Nuns want court to hear their religious objections to Atlantic Sunrise pipeline

  • Jon Hurdle
Protesters blocked pipeline construction equipment on the property of The Adorers of the Blood of Christ, an order of Catholic nuns, in Lancaster County in October. On Friday, the nuns asked an appeals court to allow them to make their religious objections to the pipeline in a lower court.

Marie Cusick / StateImpact Pennsylvania

Protesters blocked pipeline construction equipment on the property of The Adorers of the Blood of Christ, an order of Catholic nuns, in Lancaster County in October. On Friday, the nuns asked an appeals court to allow them to make their religious objections to the pipeline in a lower court.

A group of Catholic nuns took their fight against a natural gas pipeline to an appeals court on Friday, urging three judges to send the case back to a district court that earlier refused to hear it.

An attorney for the Adorers of the Blood of Christ asked the Third Circuit Court of Appeals in Philadelphia to order the lower court to hear the nuns’ case against the Atlantic Sunrise Pipeline, part of which is being built on their land in Lancaster County’s Hempfield Township.

Attorney Dwight Yoder said the nuns should be allowed to argue that their rights have been violated under the federal Religious Freedom Restoration Act (RFRA), and that they should make that case to the U.S. Court for the Eastern District of Pennsylvania, which said last year that it had no jurisdiction to hear it.

“Our argument is that the Adorers still had the right under the plain language of the act to make a claim,” Yoder told the appeals court hearing, which was attended by about 50 of the nuns’ supporters.

The nuns have filed suit against the pipeline’s builder, Transco, and the Federal Energy Regulatory Commission, which approved the interstate pipeline and granted a certificate of public convenience. The certificate allowed Transco to obtain land through eminent domain from any owner such as the Adorers, who declined its offers of compensation.

The nuns believe they have a spiritual responsibility to protect the natural world from the fossil fuels that would be carried in the pipeline, and have built an open-air chapel right next to the pipeline right-of-way to emphasize their ownership.

In October, 23 people were arrested for blocking pipeline construction equipment on the nuns’ property.

Sister Janet McCann, one of the nuns, said at a news conference after the hearing that the ongoing fight against the pipeline shows that the nuns do not live the quiet, uneventful lives that might be expected from a religious order.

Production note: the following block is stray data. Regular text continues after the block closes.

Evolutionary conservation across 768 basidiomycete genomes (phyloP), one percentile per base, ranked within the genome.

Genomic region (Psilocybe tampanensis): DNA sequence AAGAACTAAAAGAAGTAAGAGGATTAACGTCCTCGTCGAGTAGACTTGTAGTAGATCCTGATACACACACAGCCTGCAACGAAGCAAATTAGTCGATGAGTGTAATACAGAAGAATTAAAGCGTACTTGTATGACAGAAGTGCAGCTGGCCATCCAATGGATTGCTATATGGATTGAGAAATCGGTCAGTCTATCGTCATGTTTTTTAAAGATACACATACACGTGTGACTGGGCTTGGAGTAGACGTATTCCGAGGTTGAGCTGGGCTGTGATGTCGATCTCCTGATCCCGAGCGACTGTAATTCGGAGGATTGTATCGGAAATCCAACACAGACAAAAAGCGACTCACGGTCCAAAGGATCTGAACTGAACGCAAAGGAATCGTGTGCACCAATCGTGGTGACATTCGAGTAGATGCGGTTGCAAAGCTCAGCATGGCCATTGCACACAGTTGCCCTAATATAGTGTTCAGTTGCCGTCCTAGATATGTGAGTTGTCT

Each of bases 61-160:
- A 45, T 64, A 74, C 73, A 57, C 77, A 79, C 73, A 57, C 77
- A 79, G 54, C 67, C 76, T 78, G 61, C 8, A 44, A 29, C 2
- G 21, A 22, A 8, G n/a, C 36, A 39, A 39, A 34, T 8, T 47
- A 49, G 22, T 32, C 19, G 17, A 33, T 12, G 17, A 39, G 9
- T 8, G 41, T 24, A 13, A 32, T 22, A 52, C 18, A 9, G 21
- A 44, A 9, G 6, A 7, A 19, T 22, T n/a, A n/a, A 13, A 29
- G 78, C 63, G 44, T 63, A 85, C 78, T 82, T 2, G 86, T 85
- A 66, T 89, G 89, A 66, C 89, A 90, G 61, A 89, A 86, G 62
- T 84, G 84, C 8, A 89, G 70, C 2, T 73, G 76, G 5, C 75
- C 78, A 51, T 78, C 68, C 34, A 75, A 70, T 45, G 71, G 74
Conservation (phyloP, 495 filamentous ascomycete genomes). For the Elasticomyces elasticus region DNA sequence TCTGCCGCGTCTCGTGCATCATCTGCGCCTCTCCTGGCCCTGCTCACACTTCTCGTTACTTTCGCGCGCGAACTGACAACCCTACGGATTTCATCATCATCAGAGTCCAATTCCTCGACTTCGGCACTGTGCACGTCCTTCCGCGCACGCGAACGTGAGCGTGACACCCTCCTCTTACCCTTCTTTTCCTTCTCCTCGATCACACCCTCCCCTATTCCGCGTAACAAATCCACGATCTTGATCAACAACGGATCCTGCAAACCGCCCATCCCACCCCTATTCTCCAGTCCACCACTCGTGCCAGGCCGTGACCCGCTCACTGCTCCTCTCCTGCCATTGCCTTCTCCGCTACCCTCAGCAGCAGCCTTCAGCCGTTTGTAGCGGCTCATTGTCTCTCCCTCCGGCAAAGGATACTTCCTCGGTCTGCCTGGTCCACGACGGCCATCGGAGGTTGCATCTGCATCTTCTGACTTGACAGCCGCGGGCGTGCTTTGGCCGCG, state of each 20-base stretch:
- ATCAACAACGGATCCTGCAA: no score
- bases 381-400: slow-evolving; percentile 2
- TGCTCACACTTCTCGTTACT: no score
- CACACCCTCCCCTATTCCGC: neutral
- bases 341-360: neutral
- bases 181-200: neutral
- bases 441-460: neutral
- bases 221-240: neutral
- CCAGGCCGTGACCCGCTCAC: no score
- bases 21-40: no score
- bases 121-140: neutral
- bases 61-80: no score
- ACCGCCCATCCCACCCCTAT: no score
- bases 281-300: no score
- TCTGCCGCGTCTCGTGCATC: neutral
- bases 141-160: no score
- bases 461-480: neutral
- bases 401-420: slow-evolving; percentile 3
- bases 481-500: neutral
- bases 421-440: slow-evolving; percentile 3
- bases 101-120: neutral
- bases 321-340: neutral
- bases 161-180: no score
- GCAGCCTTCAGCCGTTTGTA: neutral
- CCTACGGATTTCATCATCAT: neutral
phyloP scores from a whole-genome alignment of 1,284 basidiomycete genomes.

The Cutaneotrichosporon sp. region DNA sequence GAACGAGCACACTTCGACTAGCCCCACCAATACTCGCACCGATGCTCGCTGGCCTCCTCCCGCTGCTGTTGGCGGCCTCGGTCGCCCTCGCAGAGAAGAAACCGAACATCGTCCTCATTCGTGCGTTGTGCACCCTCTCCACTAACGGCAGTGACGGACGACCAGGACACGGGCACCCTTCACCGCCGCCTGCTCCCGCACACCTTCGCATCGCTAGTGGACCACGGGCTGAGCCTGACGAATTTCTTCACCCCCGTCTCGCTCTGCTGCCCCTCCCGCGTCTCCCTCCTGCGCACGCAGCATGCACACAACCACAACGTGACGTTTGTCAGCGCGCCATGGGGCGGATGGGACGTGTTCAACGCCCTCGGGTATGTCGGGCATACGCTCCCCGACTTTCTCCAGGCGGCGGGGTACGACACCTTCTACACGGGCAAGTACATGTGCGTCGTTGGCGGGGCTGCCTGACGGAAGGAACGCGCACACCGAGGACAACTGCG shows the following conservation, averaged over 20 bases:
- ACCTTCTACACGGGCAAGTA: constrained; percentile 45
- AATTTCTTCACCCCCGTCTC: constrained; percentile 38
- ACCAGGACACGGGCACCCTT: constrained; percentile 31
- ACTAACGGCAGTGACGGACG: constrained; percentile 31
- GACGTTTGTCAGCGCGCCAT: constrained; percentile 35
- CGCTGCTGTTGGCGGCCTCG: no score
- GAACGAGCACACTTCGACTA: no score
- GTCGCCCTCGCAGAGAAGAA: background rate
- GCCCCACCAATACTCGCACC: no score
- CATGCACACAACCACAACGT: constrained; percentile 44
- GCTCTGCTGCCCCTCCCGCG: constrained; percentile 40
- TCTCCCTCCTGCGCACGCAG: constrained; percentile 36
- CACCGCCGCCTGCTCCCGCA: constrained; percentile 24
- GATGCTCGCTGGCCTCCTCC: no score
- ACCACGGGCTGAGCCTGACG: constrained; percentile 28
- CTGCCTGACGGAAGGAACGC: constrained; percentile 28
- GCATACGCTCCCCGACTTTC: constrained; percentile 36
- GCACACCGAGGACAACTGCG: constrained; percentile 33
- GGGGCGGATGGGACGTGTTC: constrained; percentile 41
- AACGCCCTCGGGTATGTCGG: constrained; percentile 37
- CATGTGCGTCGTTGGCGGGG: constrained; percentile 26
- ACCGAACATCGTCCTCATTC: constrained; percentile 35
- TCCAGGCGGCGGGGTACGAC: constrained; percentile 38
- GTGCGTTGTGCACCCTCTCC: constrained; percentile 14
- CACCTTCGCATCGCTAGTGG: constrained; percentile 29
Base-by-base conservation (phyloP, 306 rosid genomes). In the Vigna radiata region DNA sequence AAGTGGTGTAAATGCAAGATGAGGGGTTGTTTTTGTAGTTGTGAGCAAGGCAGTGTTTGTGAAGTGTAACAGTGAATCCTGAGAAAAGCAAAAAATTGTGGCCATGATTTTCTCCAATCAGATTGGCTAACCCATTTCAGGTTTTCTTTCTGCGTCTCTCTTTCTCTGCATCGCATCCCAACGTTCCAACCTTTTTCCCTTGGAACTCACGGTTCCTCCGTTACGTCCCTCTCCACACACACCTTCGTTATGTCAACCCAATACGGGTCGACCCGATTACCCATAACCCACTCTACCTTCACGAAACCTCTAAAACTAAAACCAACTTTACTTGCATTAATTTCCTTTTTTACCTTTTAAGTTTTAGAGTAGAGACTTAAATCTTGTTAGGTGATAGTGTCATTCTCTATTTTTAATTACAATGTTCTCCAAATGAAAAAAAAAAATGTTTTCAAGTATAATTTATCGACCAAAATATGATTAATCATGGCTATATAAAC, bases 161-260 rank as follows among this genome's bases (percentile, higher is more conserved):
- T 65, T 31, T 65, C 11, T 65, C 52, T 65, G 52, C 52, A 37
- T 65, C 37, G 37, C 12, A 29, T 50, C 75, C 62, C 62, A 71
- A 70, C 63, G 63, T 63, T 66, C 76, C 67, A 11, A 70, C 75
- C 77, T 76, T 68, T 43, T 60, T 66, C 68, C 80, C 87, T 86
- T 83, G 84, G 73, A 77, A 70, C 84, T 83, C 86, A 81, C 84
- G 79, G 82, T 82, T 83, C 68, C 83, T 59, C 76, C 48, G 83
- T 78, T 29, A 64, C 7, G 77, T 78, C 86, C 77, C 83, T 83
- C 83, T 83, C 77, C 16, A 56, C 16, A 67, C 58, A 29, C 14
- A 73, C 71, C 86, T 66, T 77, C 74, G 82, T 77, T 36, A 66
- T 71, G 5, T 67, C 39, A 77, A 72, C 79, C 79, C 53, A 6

“There are times when our religious beliefs compel us to speak out,” she said.

Transco argues that the nuns could have objected to the pipeline plan when it was under review by federal regulators for two years, but they did not, and it is now too late to do so. The company and FERC say the nuns are not entitled under the Religious Freedom Restoration Act to file their “eleventh hour” appeal.

“There was an opportunity for the Adorers to present themselves to the agency and they chose not to avail themselves of the process,” Susanne Chu, an attorney for FERC, told the court.

Since the nuns did not take the opportunity to comment on FERC’s process of evaluating the pipeline application, they can no longer use the religious freedom law to challenge the pipeline and evade a process for pipeline applications that is required by the federal Natural Gas Act (NGA), Transco argues.

“The Adorers cannot now use RFRA to avoid the consequences of their inaction, which would create a means for any opponent of pipeline projects to bypass the administrative procedures mandated by the NGA,” the company wrote in its appeal brief.

The company also argued that the Adorers failed to respond to a motion by the company to take their land through eminent domain.

In a court document, Transco also said the nuns’ claim “rings hollow” because they previously allowed a natural gas pipeline to be built on their land to supply a retirement home.

Yoder argued that the nuns waited to make their claim under the religious freedom act because it was not violated by Transco until the property was taken under eminent domain.

“It says you have a right to a cause of action after your religious beliefs have been substantially burdened, and so that didn’t occur until August of this past year when Transco actually condemned their property,” Yoder said after the hearing.

When complete, Atlantic Sunrise will carry natural gas from the Marcellus Shale through 10 Pennsylvania counties over some 200 miles.